Last month, we published a paper of the 10 most interesting charts right now.
One chart, which suggested the Federal Reserve does not influence long-term stock market returns, garnered the most attention.
Source: Jack Bogle, Ben Carlson, Quay Global Investors
The chart (and our observation) runs at odds with much of the mainstream financial commentary that suggests central banks are flooding the ‘system’ with liquidity, which in turn drives up stock prices.
So this month we thought we would dig into the concept of liquidity a little deeper, and see whether we can establish why central bank actions don’t explain share market performance.
Broadly speaking, there are three types of liquidity in financial markets:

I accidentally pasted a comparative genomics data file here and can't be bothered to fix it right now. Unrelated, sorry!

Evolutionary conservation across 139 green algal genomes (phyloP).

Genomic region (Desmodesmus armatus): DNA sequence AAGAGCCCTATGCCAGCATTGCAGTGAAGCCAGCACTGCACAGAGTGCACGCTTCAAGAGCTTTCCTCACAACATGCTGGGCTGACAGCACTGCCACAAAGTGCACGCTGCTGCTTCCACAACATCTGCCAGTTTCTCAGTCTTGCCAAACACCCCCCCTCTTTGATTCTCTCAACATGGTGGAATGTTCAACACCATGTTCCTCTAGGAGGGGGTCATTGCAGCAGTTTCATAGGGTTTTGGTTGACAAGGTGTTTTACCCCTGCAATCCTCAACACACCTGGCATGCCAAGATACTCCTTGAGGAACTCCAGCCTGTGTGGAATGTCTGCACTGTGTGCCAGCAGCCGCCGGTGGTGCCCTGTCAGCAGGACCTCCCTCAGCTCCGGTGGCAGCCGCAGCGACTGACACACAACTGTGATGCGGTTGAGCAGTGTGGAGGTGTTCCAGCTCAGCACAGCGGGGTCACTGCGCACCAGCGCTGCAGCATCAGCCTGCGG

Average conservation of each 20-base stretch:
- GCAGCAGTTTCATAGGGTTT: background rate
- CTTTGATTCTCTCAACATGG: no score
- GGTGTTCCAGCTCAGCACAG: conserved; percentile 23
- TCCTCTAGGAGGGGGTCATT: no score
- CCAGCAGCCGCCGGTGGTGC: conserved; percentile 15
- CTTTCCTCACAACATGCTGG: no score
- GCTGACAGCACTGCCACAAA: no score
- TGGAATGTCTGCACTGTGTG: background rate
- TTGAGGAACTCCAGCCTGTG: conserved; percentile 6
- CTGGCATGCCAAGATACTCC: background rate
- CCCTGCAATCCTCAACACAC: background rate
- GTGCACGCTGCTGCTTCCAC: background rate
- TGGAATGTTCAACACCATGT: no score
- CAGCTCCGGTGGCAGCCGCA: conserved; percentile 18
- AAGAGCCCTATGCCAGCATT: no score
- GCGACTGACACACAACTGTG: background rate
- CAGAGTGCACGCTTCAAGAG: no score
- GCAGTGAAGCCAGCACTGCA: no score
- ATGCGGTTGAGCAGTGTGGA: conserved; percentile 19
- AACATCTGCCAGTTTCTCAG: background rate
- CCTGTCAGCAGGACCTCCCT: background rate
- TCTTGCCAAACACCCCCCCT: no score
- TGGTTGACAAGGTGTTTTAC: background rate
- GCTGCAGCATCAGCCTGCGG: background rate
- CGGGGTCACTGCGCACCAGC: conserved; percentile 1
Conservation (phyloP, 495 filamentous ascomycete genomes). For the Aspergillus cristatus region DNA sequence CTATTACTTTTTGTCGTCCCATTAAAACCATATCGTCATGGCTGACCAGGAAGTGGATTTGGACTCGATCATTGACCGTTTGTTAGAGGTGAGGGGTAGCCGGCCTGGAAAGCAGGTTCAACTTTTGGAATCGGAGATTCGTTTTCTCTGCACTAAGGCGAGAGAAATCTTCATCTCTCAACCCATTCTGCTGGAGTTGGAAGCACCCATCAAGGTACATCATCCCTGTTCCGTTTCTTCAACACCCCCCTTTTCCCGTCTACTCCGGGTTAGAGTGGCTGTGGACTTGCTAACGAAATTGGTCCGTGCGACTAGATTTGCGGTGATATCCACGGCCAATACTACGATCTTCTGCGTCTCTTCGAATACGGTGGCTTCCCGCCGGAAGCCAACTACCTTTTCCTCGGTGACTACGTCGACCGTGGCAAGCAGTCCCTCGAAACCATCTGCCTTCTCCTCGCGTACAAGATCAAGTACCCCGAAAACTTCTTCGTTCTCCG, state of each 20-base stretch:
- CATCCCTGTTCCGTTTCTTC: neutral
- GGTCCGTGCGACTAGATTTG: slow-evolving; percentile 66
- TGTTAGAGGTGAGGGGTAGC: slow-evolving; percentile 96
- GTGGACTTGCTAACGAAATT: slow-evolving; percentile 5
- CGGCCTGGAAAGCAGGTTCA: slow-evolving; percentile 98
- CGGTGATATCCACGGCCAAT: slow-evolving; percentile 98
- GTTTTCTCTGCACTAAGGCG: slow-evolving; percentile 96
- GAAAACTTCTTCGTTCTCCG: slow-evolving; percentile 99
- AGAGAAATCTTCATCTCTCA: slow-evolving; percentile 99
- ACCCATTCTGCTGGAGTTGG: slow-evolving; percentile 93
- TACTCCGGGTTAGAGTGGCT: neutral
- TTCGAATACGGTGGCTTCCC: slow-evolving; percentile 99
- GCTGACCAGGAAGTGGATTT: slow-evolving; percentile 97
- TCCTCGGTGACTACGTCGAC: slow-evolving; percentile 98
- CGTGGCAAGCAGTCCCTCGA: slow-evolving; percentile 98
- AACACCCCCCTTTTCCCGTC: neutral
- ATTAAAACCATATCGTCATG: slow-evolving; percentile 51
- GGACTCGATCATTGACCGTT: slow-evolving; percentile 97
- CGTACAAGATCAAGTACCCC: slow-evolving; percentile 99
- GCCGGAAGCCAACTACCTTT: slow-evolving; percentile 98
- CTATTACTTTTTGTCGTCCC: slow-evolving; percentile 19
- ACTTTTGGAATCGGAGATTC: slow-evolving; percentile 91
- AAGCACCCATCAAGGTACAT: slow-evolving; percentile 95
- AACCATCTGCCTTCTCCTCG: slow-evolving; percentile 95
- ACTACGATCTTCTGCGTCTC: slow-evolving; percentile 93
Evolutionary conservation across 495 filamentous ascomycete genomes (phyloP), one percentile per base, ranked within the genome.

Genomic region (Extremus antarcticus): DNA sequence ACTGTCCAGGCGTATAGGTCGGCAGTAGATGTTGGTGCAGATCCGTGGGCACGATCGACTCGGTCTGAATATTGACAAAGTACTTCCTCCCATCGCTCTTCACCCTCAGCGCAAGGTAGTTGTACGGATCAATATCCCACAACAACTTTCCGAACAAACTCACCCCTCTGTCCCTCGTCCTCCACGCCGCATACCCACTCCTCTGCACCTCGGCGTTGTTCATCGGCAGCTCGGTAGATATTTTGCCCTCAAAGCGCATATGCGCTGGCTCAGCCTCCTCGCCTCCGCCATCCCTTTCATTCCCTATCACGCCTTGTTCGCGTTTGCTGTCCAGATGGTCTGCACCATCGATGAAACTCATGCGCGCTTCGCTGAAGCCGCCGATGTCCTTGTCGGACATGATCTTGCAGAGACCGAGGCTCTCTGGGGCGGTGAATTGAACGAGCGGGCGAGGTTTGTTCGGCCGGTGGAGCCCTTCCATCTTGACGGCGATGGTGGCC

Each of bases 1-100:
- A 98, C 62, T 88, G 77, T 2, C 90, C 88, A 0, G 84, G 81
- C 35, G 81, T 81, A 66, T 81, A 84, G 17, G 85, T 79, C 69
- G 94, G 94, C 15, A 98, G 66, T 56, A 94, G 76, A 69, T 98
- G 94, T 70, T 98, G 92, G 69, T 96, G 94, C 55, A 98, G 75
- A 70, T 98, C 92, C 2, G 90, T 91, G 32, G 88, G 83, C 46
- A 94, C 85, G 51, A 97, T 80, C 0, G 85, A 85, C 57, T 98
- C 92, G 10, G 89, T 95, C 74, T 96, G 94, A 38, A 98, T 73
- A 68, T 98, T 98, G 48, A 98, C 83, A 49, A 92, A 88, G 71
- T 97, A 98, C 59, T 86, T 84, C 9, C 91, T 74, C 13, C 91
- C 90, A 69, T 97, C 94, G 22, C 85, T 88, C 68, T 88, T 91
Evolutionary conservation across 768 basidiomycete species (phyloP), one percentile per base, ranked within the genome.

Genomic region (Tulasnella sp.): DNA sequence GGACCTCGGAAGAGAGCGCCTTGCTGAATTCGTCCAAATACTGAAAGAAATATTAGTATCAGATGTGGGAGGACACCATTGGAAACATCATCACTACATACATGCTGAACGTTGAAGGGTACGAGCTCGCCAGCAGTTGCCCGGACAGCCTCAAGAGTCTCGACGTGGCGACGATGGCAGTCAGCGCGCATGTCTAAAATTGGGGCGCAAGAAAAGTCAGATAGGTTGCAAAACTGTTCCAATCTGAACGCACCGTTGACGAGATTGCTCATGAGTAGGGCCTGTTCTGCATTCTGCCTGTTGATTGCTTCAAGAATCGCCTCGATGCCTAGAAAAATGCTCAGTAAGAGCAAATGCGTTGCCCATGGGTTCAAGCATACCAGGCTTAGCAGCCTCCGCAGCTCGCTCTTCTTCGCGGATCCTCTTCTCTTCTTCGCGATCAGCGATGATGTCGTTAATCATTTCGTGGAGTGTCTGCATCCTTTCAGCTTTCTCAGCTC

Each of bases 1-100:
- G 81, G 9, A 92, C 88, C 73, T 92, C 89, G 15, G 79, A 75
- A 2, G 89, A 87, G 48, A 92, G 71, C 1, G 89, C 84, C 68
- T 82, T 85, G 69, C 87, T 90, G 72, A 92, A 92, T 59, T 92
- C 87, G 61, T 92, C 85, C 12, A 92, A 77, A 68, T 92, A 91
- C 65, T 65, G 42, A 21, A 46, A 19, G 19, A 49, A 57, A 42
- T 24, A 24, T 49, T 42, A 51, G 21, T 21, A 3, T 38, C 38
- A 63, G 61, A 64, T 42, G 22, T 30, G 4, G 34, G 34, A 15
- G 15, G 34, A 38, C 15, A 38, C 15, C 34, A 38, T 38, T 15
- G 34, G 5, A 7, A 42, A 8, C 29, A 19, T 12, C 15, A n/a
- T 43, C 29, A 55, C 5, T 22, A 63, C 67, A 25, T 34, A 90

- Bank system liquidity
- Commercial liquidity
- Investment market liquidity
All three types of liquidity are very different – and the central bank can (generally) only influence one of these.
Bank system liquidity
In Australia, banks hold cash at the central bank (RBA). This cash is called ‘exchange settlement balances’, and is required so banks can settle transactions on behalf of customers. For example, when Merchant A transacts with Merchant B, the funds (represented by the exchange settlement balances) transfer from Merchant A’s bank account at the RBA to Merchant B’s. The shift in cash at the RBA (which is an asset for the banks) matches the shift in liabilities, reflecting customer funds / deposits.